Robert Bresson

A painter before becoming a filmmaker, French director Robert Bresson brought a new artistic language to cinema through a minimalist style that fused sound and painting, and employed amateur actors to remove all vestiges of theatricality.

Born Sept. 25, 1901, in Bromont-Lamothe, France, Bresson turned his attention to movies in the 1930s, first as a screenwriter and then as a director. Exploring the themes of spiritual grace and redemption that would resonate throughout his work, he made his feature-film debut with Les Anges du Peche (1943), the story of a nun who sacrifices her life to save a murderer's soul.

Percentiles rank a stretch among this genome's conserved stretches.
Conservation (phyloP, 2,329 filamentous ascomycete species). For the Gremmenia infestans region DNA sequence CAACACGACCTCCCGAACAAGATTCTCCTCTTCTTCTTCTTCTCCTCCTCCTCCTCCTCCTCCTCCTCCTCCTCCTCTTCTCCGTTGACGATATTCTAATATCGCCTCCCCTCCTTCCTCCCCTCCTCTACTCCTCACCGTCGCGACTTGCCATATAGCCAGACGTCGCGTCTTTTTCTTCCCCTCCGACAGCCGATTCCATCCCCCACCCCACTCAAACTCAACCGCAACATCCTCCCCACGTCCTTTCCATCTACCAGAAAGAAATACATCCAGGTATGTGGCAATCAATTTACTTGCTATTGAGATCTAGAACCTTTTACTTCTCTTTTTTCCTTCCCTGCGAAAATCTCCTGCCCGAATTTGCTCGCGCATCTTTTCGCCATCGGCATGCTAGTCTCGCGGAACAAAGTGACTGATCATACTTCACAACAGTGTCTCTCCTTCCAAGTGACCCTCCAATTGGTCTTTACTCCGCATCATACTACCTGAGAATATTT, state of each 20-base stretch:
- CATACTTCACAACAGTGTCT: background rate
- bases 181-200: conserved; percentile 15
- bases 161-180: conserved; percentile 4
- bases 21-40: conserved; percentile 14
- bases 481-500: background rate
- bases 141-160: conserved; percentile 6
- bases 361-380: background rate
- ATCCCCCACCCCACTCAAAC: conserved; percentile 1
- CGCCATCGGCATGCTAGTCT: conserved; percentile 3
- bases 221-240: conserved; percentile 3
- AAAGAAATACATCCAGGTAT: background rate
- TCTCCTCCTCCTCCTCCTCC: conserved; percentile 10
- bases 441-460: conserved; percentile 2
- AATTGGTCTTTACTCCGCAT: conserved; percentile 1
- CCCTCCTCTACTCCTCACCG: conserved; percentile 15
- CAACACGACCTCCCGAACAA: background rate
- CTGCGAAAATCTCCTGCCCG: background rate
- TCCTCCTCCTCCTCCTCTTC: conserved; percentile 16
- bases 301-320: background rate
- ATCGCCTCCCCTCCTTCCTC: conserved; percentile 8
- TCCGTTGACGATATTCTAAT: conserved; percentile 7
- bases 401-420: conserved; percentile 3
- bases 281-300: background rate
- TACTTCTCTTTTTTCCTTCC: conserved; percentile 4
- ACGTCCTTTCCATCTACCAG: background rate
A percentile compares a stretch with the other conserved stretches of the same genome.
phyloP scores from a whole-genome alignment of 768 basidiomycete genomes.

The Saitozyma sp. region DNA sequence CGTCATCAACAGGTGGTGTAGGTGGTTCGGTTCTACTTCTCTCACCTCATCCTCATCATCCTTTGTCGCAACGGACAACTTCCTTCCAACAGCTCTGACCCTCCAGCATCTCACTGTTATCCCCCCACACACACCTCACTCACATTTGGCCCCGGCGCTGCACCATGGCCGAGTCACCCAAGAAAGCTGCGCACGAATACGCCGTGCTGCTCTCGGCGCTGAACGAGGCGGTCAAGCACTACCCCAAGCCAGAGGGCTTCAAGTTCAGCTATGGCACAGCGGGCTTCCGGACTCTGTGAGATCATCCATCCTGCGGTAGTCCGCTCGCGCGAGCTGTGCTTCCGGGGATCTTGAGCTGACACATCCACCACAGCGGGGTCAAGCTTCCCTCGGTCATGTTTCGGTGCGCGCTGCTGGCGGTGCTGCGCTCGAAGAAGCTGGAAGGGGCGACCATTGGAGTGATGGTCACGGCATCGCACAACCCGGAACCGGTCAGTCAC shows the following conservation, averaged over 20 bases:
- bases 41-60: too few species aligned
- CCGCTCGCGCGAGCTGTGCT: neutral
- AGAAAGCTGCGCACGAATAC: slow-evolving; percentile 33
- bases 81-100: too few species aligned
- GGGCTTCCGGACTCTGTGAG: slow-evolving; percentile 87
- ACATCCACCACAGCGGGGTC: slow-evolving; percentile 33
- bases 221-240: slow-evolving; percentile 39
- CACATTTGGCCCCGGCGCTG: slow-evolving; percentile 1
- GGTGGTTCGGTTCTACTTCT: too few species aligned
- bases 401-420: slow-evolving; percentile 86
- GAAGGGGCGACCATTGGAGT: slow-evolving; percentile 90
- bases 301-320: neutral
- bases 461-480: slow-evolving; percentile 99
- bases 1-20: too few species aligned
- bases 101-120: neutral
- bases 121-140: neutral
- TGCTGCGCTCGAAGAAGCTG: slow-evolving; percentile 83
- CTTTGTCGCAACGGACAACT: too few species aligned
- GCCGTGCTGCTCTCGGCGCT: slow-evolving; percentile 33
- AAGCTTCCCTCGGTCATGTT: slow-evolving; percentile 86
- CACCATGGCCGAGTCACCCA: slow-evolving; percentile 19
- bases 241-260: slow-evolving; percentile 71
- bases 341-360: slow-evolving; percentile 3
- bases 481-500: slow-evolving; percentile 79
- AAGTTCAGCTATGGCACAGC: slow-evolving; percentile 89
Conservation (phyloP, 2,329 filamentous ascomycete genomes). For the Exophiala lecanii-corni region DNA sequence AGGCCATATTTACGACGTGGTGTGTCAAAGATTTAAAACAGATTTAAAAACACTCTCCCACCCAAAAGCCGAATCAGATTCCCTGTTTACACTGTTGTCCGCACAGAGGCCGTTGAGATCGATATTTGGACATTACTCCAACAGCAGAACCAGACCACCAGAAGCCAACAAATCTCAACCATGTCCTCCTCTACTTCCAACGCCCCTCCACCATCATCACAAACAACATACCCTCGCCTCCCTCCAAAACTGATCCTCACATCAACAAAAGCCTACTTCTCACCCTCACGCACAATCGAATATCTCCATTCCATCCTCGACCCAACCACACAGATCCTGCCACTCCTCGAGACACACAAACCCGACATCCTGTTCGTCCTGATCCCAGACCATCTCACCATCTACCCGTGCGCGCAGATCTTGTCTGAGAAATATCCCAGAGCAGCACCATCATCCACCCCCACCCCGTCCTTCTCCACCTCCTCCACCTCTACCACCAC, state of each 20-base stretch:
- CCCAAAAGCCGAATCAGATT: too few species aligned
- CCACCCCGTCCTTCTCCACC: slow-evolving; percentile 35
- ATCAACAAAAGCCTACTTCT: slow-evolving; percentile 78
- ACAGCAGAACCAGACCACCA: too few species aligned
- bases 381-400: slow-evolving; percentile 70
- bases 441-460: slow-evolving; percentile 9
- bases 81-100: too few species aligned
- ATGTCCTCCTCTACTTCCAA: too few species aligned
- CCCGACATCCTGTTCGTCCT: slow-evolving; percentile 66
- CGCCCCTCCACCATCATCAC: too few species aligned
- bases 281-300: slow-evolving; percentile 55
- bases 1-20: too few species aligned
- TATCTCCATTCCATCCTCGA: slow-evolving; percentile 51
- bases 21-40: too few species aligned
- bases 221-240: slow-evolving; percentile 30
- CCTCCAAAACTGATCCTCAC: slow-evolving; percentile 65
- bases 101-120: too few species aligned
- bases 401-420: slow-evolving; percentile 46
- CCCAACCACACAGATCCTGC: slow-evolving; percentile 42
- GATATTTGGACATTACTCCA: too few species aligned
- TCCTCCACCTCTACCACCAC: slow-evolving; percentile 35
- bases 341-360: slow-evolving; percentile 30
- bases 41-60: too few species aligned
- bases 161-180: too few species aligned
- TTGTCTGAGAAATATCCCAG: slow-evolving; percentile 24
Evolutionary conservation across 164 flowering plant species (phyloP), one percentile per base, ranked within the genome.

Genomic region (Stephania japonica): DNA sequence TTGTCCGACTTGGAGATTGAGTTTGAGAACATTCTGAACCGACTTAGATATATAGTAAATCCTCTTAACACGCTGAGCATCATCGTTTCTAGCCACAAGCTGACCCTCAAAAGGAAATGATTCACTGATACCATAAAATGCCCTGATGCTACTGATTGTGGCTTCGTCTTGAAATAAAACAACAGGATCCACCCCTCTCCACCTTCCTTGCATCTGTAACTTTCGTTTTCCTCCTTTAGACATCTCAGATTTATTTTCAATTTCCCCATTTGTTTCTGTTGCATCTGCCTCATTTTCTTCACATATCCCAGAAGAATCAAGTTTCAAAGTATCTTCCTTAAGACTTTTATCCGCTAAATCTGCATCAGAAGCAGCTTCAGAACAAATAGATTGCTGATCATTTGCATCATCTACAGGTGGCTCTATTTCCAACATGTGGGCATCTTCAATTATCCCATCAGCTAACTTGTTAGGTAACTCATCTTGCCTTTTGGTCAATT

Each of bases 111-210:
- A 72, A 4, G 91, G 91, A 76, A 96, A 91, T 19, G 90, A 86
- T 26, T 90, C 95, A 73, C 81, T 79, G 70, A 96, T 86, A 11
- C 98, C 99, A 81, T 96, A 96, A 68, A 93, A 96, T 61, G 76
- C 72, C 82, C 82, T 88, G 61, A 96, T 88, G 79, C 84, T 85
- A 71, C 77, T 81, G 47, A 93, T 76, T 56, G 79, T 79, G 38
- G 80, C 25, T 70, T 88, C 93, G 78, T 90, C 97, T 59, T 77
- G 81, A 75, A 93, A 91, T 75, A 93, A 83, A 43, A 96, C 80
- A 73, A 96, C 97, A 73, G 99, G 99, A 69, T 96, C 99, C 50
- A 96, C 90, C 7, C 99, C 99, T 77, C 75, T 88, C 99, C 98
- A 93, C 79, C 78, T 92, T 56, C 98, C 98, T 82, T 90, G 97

During World War II, Bresson spent more than a year as a German prisoner of war, an experience that shaped what many consider his masterpiece, A Man Escaped (1956). His other important works include The Trial of Joan of Arc (1962) and L'Argent (1983). Bresson died Dec. 18, 1999.